Review: Sarah McLachlan flawlessly at the San Diego concert

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If there was any need for evidence that things only get better with age, evidence to support that assumption was clearly exposed Tuesday night at Sarah McLachlan’s concert in San Diego.

The Grammy-winning singer – in town at the Civic Theater for an engagement billed as “An Evening with Sarah McLachlan” – delivered a flawless performance that served as a melancholy retrospective of a career spanning more than three decades , dating back to 1987, when she released her debut album, “Touch”.

Before an almost packed crowd, McLachlan – whose last studio album, “Wonderland” was released in 2016 – performed a 21-song set that mixed his greatest hits with deep cuts alongside a cover of Peter Gabriel ( “Mercy Street”) and a new song (“Wilderness”) from a new album that is not yet finished.

“I’m having such a good time,” McLachlan said midway through his 90-minute non-intermission concert. “I love it. I love the energy. I love everything.”

The Civic Theater, which at full capacity can accommodate 2,967 seats, has proven to be a less than adequate venue in the past, especially when it comes to music. The touring musical comedy productions suffered from the muffled sound, making some songs and dialogue unintelligible. On Tuesday, the acoustics of the hall kicked in, with the Canadian singer-songwriter’s voice as crisp and clear as a Nova Scotian summer.

When she started singing the opening notes of “In Your Shoes”, from her 2014 album “Shine On”, it was obvious that McLachlan, now 52, ​​still possesses the pristine voice that made her sound only the sienna – velvety and vulnerable that can soar. and flow at its full disposal.

Twenty-three years after releasing her best-selling album, “Surfacing”, she demonstrated the same musical prowess that catapulted her to the Grammy Awards in 1998, for Best Female Pop Vocal Performance (for “Building a Mystery” ) and for Best Pop Instrumental Performance (for “Last Dance”).

For her second song, McLachlan, accompanied by the very talented singer and cellist Vanessa Freebairn-Smith, dived into her 1993 album, “Fumbling Towards Ecstasy”, and delivered a dazzling rendition of “Possession”, the dark and brooding ballad. she says, “a lot of people tell me they walked down the aisle.”

“If only they knew he was a stalker!” she said, eliciting a laugh.

Dressed in tight black leather pants and a salmon-colored top, McLachlan looked and sounded at home on stage, outfitted only with a grand piano and the occasional guitar (acoustic and electric ) and a ukulele (used with a non-McLachlan bounce in the closing song, “The Sound That Love Makes”, from his 2014 album “Shine On”).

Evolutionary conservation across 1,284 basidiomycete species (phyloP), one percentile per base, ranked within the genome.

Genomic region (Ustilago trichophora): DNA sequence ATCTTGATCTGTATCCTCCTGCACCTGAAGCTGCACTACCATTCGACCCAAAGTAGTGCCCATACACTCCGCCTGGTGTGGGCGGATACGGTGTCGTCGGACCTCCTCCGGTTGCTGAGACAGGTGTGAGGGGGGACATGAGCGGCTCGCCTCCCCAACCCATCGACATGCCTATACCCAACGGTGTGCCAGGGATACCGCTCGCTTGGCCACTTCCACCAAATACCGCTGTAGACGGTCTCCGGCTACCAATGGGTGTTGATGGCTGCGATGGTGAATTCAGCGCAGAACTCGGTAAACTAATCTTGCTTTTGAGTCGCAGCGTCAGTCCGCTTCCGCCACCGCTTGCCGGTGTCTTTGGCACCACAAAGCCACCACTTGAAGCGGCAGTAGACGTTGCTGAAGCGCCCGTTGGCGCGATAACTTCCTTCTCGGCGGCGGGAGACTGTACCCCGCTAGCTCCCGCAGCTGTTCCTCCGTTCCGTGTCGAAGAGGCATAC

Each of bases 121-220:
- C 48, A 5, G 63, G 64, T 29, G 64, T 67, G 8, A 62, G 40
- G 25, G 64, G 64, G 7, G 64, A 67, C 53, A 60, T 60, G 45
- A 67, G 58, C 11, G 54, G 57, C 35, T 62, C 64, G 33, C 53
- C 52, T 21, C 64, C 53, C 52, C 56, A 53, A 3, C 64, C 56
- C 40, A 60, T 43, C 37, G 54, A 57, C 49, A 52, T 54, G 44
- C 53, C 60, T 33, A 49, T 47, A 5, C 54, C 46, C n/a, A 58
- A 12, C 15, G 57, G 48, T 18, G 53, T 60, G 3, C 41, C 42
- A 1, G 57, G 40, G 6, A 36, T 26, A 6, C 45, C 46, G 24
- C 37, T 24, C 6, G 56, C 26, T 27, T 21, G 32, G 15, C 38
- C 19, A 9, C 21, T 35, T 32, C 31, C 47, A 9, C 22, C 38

By the third song – the ballad “I Will Remember You” from the 1995 movie “The Brothers McMullen” – we were definitely in very familiar McLachlan territory, a folk, country, rock and American musical landscape. At the piano, eyes closed, she spoke every word and sang every note with so much emotion and honesty, it was a real voyeurism to be in the same room, not to mention enjoying every minute of it.

It was this kind of powerful vulnerability that made “An Evening with Sarah McLachlan” special. The singer proudly wears her badge of honor: “Yes, I like dark stuff.” Most of his biggest hits were created using a formula straight out of McLachlan’s playbook: girl meets boy, boy turns out to be a jerk, girl breaks up boy, girl writes story. song about the breakup.

It’s a sure-fire formula that paid dividends on Tuesday’s triumphant return to San Diego, from the slow-burning “Sweet Surrender” (from the 1997 “Surfacing” album) to the “Angel” (Tuesday night, it was part of a three song encore).

She paid homage to her father, who died several years ago, with “Song for My Father”, a tender ballad, also from “Surfacing”, whose words, she says, still ring true: How I wish I could lean on you now / In the midst of chaos and noise.

She also paid tribute to Peter Gabriel, whom she said in a recent Union-Tribune interview “is my singular hero!” I studied it. I’ve studied everything about him, his music and his lyrics, and why it makes me feel that way. I want others to feel what he makes me feel with his music.

Her cover of “Mercy Street”, Gabriel’s song from his 1986 album “So”, was terribly haunting, musically and lyrically. She followed the goosebumps interpretation with a loving tribute to her daughters, a touching “Beautiful Girl”.

Then she changed the pace with the playful and alluring “Loving You Is Easy”, her 2010 song from the album of the same name. The rest of the night was a vintage McLachlan: rebellious and honest, unafraid to juxtapose “Monsters” alongside easygoing “Ice Cream” – “my one singalong,” she joked.

McLachlan might not top the charts these days, but it’s not going anywhere. Then, she promises, it’s an “it’s almost finished” album.

If the Sarah McLachlan we’ve heard and seen is any indication – one that displays a refreshing mix of candor and courage – this album will be a keeper once it’s finally released.

Until then, we’ll still have Tuesday night at the Civic.


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